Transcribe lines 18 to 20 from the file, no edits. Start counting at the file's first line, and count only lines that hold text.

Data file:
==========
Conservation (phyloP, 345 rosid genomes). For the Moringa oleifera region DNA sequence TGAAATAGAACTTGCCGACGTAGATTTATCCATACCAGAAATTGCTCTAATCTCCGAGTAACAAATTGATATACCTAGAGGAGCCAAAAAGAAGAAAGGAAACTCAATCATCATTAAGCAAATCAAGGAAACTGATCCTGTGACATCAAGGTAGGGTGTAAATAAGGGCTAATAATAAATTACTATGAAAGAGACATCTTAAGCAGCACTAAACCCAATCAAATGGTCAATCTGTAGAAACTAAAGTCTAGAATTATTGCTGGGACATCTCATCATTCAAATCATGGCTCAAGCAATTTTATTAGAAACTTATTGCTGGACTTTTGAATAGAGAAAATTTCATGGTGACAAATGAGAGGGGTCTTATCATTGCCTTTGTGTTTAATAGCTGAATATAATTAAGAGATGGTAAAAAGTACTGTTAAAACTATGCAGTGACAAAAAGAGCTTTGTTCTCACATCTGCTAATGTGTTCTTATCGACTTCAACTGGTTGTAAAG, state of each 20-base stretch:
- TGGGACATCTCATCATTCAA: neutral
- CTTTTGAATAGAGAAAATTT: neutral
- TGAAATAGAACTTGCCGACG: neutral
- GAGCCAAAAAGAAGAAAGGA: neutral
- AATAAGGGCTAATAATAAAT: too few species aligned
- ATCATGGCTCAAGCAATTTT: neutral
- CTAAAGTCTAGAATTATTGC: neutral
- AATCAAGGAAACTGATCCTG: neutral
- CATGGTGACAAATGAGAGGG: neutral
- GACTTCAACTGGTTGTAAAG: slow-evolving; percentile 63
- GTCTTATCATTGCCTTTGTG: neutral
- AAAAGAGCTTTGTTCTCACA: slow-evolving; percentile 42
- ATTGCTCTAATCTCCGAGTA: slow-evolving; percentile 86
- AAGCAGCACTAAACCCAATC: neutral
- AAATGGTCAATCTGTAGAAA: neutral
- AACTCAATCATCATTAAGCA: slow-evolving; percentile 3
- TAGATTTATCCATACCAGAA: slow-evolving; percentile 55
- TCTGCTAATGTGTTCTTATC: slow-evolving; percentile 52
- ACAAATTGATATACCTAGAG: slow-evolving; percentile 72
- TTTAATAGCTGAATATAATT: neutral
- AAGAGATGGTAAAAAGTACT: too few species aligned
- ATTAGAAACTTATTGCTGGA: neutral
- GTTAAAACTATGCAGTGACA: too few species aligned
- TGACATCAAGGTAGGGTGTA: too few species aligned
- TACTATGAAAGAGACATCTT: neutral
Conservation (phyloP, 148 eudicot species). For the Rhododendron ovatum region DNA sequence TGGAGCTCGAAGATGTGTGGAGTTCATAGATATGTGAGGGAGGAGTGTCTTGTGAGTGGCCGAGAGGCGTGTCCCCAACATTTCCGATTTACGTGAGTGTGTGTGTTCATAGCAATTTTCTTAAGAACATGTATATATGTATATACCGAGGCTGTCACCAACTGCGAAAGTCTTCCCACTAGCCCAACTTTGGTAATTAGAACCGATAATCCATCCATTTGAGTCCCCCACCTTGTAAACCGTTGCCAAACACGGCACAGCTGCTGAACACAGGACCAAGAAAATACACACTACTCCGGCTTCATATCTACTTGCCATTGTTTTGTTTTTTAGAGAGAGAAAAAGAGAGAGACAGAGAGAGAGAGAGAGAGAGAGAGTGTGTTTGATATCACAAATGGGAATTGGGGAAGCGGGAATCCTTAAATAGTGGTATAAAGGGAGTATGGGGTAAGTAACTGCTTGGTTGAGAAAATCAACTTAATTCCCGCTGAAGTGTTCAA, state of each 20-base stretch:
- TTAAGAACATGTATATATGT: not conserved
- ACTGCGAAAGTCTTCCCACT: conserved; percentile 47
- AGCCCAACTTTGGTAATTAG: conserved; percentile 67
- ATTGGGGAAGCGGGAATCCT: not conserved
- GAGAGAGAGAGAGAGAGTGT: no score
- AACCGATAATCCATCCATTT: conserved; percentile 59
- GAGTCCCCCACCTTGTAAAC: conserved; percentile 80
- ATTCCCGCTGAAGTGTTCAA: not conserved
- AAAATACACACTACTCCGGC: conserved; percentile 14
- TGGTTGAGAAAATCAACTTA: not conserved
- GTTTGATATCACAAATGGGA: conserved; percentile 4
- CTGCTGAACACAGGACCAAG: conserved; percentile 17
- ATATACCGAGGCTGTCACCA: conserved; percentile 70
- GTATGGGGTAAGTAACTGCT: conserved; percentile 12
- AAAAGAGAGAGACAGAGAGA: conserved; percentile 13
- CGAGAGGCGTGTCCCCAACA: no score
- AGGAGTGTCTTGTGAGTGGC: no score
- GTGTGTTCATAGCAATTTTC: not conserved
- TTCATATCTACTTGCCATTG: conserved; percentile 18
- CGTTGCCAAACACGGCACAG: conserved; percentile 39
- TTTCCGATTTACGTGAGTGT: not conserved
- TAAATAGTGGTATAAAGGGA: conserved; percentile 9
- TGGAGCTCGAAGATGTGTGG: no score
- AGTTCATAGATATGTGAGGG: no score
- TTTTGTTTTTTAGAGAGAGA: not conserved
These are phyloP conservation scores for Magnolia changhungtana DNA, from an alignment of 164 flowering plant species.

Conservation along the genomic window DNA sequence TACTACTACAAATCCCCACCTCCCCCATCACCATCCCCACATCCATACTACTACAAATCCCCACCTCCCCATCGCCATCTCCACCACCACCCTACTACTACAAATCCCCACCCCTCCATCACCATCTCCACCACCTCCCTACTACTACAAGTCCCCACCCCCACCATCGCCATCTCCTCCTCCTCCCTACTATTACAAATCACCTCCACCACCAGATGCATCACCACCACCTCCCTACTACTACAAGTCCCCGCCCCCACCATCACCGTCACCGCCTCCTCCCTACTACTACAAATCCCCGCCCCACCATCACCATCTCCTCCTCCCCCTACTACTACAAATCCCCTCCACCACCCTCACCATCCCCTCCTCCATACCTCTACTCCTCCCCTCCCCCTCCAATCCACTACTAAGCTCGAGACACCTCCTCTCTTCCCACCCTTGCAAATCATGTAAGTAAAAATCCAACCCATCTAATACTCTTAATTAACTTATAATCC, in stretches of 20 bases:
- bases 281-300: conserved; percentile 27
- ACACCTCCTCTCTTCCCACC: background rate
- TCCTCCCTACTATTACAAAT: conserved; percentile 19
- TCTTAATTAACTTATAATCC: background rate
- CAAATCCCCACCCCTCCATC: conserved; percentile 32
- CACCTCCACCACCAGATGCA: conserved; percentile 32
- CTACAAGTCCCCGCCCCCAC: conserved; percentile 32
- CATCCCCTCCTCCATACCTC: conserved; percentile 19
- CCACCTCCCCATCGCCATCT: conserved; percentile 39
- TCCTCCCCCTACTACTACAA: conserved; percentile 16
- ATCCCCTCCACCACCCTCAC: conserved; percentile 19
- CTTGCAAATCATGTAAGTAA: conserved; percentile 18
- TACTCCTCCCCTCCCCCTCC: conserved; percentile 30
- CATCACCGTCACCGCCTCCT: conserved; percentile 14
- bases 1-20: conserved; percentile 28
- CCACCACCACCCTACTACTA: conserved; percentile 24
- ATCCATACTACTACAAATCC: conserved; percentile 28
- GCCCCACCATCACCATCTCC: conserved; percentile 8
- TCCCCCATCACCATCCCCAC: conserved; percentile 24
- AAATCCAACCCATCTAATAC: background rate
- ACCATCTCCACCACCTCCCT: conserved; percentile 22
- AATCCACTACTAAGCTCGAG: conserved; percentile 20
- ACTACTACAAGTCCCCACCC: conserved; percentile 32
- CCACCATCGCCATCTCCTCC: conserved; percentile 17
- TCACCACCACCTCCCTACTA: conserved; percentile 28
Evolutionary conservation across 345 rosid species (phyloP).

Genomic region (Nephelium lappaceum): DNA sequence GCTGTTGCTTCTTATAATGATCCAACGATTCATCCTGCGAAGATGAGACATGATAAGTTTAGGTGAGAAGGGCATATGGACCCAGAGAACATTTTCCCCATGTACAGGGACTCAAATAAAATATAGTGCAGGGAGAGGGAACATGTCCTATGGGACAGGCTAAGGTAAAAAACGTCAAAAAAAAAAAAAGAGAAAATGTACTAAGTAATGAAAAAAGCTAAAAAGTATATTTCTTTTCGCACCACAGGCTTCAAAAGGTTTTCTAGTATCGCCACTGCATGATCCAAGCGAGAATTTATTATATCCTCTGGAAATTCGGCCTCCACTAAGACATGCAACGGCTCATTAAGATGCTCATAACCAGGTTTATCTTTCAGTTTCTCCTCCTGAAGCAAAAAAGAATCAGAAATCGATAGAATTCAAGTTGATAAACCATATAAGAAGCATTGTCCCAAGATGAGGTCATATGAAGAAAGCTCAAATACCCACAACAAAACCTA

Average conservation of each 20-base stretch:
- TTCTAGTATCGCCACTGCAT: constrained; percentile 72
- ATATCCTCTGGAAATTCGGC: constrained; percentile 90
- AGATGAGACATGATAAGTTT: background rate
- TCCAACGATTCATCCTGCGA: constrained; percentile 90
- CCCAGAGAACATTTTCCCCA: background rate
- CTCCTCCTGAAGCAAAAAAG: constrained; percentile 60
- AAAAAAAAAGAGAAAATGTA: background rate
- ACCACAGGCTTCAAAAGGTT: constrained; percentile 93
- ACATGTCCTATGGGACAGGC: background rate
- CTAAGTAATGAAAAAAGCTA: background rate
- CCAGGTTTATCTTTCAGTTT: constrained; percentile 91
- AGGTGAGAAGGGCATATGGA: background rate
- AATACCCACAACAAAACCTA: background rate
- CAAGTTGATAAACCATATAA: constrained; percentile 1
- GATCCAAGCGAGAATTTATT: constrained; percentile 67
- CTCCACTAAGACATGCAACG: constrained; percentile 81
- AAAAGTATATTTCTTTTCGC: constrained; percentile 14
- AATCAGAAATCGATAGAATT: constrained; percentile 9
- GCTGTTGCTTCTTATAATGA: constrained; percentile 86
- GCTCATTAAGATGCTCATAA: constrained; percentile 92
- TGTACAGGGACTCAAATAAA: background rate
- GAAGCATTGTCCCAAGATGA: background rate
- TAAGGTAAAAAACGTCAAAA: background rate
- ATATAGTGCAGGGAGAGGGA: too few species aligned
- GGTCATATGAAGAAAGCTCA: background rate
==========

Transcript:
- TAGATTTATCCATACCAGAA: slow-evolving; percentile 55
- TCTGCTAATGTGTTCTTATC: slow-evolving; percentile 52
- ACAAATTGATATACCTAGAG: slow-evolving; percentile 72